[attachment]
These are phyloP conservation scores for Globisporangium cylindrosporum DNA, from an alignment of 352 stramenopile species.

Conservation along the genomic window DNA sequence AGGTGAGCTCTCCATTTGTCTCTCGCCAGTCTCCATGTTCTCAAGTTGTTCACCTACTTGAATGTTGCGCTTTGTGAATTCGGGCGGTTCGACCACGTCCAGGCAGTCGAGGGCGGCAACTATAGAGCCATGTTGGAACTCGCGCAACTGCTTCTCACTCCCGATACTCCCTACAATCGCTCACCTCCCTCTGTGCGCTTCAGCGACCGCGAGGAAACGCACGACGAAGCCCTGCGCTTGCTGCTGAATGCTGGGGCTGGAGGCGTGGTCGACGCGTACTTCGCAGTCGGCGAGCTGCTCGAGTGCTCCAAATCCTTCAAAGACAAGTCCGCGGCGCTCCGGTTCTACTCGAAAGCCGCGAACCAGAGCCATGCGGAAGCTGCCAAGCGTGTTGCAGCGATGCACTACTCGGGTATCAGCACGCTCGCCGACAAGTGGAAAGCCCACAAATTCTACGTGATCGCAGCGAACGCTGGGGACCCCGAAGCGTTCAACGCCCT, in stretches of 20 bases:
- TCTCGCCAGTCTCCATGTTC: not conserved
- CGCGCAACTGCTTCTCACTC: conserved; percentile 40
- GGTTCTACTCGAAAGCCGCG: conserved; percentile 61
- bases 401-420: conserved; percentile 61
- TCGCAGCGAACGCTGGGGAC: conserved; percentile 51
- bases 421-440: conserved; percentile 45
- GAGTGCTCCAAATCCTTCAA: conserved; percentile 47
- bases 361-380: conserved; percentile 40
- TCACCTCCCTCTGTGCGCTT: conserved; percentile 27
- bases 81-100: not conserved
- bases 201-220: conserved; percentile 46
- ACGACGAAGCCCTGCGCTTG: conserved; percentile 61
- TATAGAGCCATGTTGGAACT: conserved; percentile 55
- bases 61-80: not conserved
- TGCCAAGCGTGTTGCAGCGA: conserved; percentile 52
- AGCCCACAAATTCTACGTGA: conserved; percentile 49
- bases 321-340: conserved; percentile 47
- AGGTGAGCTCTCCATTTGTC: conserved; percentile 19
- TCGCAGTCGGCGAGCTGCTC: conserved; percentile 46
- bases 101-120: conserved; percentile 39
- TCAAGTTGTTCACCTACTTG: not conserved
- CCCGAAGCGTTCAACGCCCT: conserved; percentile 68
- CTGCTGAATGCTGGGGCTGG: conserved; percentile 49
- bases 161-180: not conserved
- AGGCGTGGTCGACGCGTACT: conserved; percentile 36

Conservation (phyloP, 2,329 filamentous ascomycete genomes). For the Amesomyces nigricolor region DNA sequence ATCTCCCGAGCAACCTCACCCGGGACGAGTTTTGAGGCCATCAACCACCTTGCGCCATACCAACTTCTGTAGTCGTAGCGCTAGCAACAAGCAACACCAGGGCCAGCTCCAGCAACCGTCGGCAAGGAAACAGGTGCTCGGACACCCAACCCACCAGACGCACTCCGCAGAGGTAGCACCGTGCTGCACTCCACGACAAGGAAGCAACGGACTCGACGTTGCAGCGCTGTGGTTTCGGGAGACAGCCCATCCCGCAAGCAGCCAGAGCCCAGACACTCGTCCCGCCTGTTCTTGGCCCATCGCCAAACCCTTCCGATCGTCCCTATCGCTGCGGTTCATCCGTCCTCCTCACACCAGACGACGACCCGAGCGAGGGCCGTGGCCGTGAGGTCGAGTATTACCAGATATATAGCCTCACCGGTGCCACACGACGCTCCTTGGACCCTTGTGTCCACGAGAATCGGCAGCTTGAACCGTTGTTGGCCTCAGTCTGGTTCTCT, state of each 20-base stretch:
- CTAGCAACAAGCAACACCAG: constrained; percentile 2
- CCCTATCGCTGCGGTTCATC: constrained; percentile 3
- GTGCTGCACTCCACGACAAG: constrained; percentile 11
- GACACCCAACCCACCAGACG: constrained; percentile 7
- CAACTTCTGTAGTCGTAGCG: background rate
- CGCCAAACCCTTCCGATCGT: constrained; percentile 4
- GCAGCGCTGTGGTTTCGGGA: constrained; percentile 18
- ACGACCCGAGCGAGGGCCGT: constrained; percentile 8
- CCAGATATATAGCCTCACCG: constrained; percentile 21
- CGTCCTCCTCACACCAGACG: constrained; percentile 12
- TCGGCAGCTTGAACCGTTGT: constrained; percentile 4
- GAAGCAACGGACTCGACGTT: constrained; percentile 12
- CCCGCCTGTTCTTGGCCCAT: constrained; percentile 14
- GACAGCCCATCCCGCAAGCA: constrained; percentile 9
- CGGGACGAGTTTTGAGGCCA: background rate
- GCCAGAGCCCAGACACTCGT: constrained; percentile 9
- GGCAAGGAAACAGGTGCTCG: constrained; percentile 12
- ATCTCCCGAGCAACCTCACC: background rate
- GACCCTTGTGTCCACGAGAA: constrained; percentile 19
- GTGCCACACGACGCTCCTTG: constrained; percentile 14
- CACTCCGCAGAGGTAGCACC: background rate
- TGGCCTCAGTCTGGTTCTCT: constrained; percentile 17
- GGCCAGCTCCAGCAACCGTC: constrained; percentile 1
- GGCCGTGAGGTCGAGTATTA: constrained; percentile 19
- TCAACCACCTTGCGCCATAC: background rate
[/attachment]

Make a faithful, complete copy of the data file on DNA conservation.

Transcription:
These are phyloP conservation scores for Globisporangium cylindrosporum DNA, from an alignment of 352 stramenopile species.

Conservation along the genomic window DNA sequence AGGTGAGCTCTCCATTTGTCTCTCGCCAGTCTCCATGTTCTCAAGTTGTTCACCTACTTGAATGTTGCGCTTTGTGAATTCGGGCGGTTCGACCACGTCCAGGCAGTCGAGGGCGGCAACTATAGAGCCATGTTGGAACTCGCGCAACTGCTTCTCACTCCCGATACTCCCTACAATCGCTCACCTCCCTCTGTGCGCTTCAGCGACCGCGAGGAAACGCACGACGAAGCCCTGCGCTTGCTGCTGAATGCTGGGGCTGGAGGCGTGGTCGACGCGTACTTCGCAGTCGGCGAGCTGCTCGAGTGCTCCAAATCCTTCAAAGACAAGTCCGCGGCGCTCCGGTTCTACTCGAAAGCCGCGAACCAGAGCCATGCGGAAGCTGCCAAGCGTGTTGCAGCGATGCACTACTCGGGTATCAGCACGCTCGCCGACAAGTGGAAAGCCCACAAATTCTACGTGATCGCAGCGAACGCTGGGGACCCCGAAGCGTTCAACGCCCT, in stretches of 20 bases:
- TCTCGCCAGTCTCCATGTTC: not conserved
- CGCGCAACTGCTTCTCACTC: conserved; percentile 40
- GGTTCTACTCGAAAGCCGCG: conserved; percentile 61
- bases 401-420: conserved; percentile 61
- TCGCAGCGAACGCTGGGGAC: conserved; percentile 51
- bases 421-440: conserved; percentile 45
- GAGTGCTCCAAATCCTTCAA: conserved; percentile 47
- bases 361-380: conserved; percentile 40
- TCACCTCCCTCTGTGCGCTT: conserved; percentile 27
- bases 81-100: not conserved
- bases 201-220: conserved; percentile 46
- ACGACGAAGCCCTGCGCTTG: conserved; percentile 61
- TATAGAGCCATGTTGGAACT: conserved; percentile 55
- bases 61-80: not conserved
- TGCCAAGCGTGTTGCAGCGA: conserved; percentile 52
- AGCCCACAAATTCTACGTGA: conserved; percentile 49
- bases 321-340: conserved; percentile 47
- AGGTGAGCTCTCCATTTGTC: conserved; percentile 19
- TCGCAGTCGGCGAGCTGCTC: conserved; percentile 46
- bases 101-120: conserved; percentile 39
- TCAAGTTGTTCACCTACTTG: not conserved
- CCCGAAGCGTTCAACGCCCT: conserved; percentile 68
- CTGCTGAATGCTGGGGCTGG: conserved; percentile 49
- bases 161-180: not conserved
- AGGCGTGGTCGACGCGTACT: conserved; percentile 36

Conservation (phyloP, 2,329 filamentous ascomycete genomes). For the Amesomyces nigricolor region DNA sequence ATCTCCCGAGCAACCTCACCCGGGACGAGTTTTGAGGCCATCAACCACCTTGCGCCATACCAACTTCTGTAGTCGTAGCGCTAGCAACAAGCAACACCAGGGCCAGCTCCAGCAACCGTCGGCAAGGAAACAGGTGCTCGGACACCCAACCCACCAGACGCACTCCGCAGAGGTAGCACCGTGCTGCACTCCACGACAAGGAAGCAACGGACTCGACGTTGCAGCGCTGTGGTTTCGGGAGACAGCCCATCCCGCAAGCAGCCAGAGCCCAGACACTCGTCCCGCCTGTTCTTGGCCCATCGCCAAACCCTTCCGATCGTCCCTATCGCTGCGGTTCATCCGTCCTCCTCACACCAGACGACGACCCGAGCGAGGGCCGTGGCCGTGAGGTCGAGTATTACCAGATATATAGCCTCACCGGTGCCACACGACGCTCCTTGGACCCTTGTGTCCACGAGAATCGGCAGCTTGAACCGTTGTTGGCCTCAGTCTGGTTCTCT, state of each 20-base stretch:
- CTAGCAACAAGCAACACCAG: constrained; percentile 2
- CCCTATCGCTGCGGTTCATC: constrained; percentile 3
- GTGCTGCACTCCACGACAAG: constrained; percentile 11
- GACACCCAACCCACCAGACG: constrained; percentile 7
- CAACTTCTGTAGTCGTAGCG: background rate
- CGCCAAACCCTTCCGATCGT: constrained; percentile 4
- GCAGCGCTGTGGTTTCGGGA: constrained; percentile 18
- ACGACCCGAGCGAGGGCCGT: constrained; percentile 8
- CCAGATATATAGCCTCACCG: constrained; percentile 21
- CGTCCTCCTCACACCAGACG: constrained; percentile 12
- TCGGCAGCTTGAACCGTTGT: constrained; percentile 4
- GAAGCAACGGACTCGACGTT: constrained; percentile 12
- CCCGCCTGTTCTTGGCCCAT: constrained; percentile 14
- GACAGCCCATCCCGCAAGCA: constrained; percentile 9
- CGGGACGAGTTTTGAGGCCA: background rate
- GCCAGAGCCCAGACACTCGT: constrained; percentile 9
- GGCAAGGAAACAGGTGCTCG: constrained; percentile 12
- ATCTCCCGAGCAACCTCACC: background rate
- GACCCTTGTGTCCACGAGAA: constrained; percentile 19
- GTGCCACACGACGCTCCTTG: constrained; percentile 14
- CACTCCGCAGAGGTAGCACC: background rate
- TGGCCTCAGTCTGGTTCTCT: constrained; percentile 17
- GGCCAGCTCCAGCAACCGTC: constrained; percentile 1
- GGCCGTGAGGTCGAGTATTA: constrained; percentile 19
- TCAACCACCTTGCGCCATAC: background rate